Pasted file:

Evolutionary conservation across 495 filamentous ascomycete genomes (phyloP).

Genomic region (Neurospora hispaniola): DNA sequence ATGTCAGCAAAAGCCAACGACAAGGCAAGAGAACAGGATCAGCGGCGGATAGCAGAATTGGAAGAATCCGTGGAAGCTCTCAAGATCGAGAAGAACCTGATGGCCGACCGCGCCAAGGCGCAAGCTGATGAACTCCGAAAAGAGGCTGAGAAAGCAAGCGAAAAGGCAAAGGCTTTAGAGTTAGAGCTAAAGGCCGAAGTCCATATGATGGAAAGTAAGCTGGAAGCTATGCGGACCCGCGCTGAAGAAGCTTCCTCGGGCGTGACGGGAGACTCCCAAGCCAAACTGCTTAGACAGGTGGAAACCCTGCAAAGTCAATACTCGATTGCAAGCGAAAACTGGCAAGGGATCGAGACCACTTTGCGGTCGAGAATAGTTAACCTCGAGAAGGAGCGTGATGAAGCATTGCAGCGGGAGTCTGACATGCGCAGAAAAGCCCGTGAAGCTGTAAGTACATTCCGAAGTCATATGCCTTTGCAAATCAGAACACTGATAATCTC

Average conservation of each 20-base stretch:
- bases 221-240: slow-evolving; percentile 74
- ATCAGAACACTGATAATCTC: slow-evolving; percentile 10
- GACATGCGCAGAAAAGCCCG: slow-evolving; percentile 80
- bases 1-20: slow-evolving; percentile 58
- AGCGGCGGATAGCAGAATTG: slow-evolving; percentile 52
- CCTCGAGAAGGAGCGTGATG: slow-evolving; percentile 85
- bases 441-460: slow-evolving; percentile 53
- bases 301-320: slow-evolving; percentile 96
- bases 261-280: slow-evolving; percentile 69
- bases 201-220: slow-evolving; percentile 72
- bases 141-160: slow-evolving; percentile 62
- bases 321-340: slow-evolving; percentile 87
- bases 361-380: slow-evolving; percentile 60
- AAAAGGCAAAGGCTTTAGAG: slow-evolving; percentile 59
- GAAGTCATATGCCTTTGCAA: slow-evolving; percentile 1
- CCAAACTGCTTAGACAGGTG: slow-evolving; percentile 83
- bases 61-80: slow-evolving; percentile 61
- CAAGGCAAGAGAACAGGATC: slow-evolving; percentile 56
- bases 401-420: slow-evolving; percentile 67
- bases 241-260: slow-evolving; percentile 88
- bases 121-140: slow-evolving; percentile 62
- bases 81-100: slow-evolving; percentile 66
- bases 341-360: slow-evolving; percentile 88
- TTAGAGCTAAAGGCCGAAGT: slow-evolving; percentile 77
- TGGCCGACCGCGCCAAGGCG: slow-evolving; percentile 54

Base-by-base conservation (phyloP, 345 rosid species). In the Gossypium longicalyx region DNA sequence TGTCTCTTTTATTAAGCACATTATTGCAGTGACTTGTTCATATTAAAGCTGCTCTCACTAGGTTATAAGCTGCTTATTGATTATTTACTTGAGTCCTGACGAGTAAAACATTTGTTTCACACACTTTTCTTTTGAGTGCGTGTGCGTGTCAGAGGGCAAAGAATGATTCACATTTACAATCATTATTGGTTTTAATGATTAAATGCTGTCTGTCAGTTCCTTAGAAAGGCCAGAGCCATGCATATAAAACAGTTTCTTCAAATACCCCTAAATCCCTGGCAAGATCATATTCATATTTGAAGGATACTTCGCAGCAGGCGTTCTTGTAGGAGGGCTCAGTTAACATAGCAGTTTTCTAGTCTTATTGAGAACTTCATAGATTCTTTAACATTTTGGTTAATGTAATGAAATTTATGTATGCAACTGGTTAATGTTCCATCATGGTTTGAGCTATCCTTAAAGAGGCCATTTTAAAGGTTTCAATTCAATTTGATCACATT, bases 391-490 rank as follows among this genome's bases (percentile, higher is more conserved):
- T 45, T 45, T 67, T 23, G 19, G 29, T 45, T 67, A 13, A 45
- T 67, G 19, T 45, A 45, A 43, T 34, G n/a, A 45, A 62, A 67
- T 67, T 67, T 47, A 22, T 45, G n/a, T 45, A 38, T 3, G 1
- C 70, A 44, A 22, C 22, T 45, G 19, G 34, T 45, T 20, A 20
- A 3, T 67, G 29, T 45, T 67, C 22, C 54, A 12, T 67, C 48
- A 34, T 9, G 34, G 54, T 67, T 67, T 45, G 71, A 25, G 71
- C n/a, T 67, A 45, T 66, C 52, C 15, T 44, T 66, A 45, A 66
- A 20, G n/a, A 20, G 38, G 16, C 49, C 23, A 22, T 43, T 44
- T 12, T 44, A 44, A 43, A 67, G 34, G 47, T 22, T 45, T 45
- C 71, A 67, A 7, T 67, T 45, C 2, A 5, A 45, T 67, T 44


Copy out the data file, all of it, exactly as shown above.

Evolutionary conservation across 495 filamentous ascomycete genomes (phyloP).

Genomic region (Neurospora hispaniola): DNA sequence ATGTCAGCAAAAGCCAACGACAAGGCAAGAGAACAGGATCAGCGGCGGATAGCAGAATTGGAAGAATCCGTGGAAGCTCTCAAGATCGAGAAGAACCTGATGGCCGACCGCGCCAAGGCGCAAGCTGATGAACTCCGAAAAGAGGCTGAGAAAGCAAGCGAAAAGGCAAAGGCTTTAGAGTTAGAGCTAAAGGCCGAAGTCCATATGATGGAAAGTAAGCTGGAAGCTATGCGGACCCGCGCTGAAGAAGCTTCCTCGGGCGTGACGGGAGACTCCCAAGCCAAACTGCTTAGACAGGTGGAAACCCTGCAAAGTCAATACTCGATTGCAAGCGAAAACTGGCAAGGGATCGAGACCACTTTGCGGTCGAGAATAGTTAACCTCGAGAAGGAGCGTGATGAAGCATTGCAGCGGGAGTCTGACATGCGCAGAAAAGCCCGTGAAGCTGTAAGTACATTCCGAAGTCATATGCCTTTGCAAATCAGAACACTGATAATCTC

Average conservation of each 20-base stretch:
- bases 221-240: slow-evolving; percentile 74
- ATCAGAACACTGATAATCTC: slow-evolving; percentile 10
- GACATGCGCAGAAAAGCCCG: slow-evolving; percentile 80
- bases 1-20: slow-evolving; percentile 58
- AGCGGCGGATAGCAGAATTG: slow-evolving; percentile 52
- CCTCGAGAAGGAGCGTGATG: slow-evolving; percentile 85
- bases 441-460: slow-evolving; percentile 53
- bases 301-320: slow-evolving; percentile 96
- bases 261-280: slow-evolving; percentile 69
- bases 201-220: slow-evolving; percentile 72
- bases 141-160: slow-evolving; percentile 62
- bases 321-340: slow-evolving; percentile 87
- bases 361-380: slow-evolving; percentile 60
- AAAAGGCAAAGGCTTTAGAG: slow-evolving; percentile 59
- GAAGTCATATGCCTTTGCAA: slow-evolving; percentile 1
- CCAAACTGCTTAGACAGGTG: slow-evolving; percentile 83
- bases 61-80: slow-evolving; percentile 61
- CAAGGCAAGAGAACAGGATC: slow-evolving; percentile 56
- bases 401-420: slow-evolving; percentile 67
- bases 241-260: slow-evolving; percentile 88
- bases 121-140: slow-evolving; percentile 62
- bases 81-100: slow-evolving; percentile 66
- bases 341-360: slow-evolving; percentile 88
- TTAGAGCTAAAGGCCGAAGT: slow-evolving; percentile 77
- TGGCCGACCGCGCCAAGGCG: slow-evolving; percentile 54

Base-by-base conservation (phyloP, 345 rosid species). In the Gossypium longicalyx region DNA sequence TGTCTCTTTTATTAAGCACATTATTGCAGTGACTTGTTCATATTAAAGCTGCTCTCACTAGGTTATAAGCTGCTTATTGATTATTTACTTGAGTCCTGACGAGTAAAACATTTGTTTCACACACTTTTCTTTTGAGTGCGTGTGCGTGTCAGAGGGCAAAGAATGATTCACATTTACAATCATTATTGGTTTTAATGATTAAATGCTGTCTGTCAGTTCCTTAGAAAGGCCAGAGCCATGCATATAAAACAGTTTCTTCAAATACCCCTAAATCCCTGGCAAGATCATATTCATATTTGAAGGATACTTCGCAGCAGGCGTTCTTGTAGGAGGGCTCAGTTAACATAGCAGTTTTCTAGTCTTATTGAGAACTTCATAGATTCTTTAACATTTTGGTTAATGTAATGAAATTTATGTATGCAACTGGTTAATGTTCCATCATGGTTTGAGCTATCCTTAAAGAGGCCATTTTAAAGGTTTCAATTCAATTTGATCACATT, bases 391-490 rank as follows among this genome's bases (percentile, higher is more conserved):
- T 45, T 45, T 67, T 23, G 19, G 29, T 45, T 67, A 13, A 45
- T 67, G 19, T 45, A 45, A 43, T 34, G n/a, A 45, A 62, A 67
- T 67, T 67, T 47, A 22, T 45, G n/a, T 45, A 38, T 3, G 1
- C 70, A 44, A 22, C 22, T 45, G 19, G 34, T 45, T 20, A 20
- A 3, T 67, G 29, T 45, T 67, C 22, C 54, A 12, T 67, C 48
- A 34, T 9, G 34, G 54, T 67, T 67, T 45, G 71, A 25, G 71
- C n/a, T 67, A 45, T 66, C 52, C 15, T 44, T 66, A 45, A 66
- A 20, G n/a, A 20, G 38, G 16, C 49, C 23, A 22, T 43, T 44
- T 12, T 44, A 44, A 43, A 67, G 34, G 47, T 22, T 45, T 45
- C 71, A 67, A 7, T 67, T 45, C 2, A 5, A 45, T 67, T 44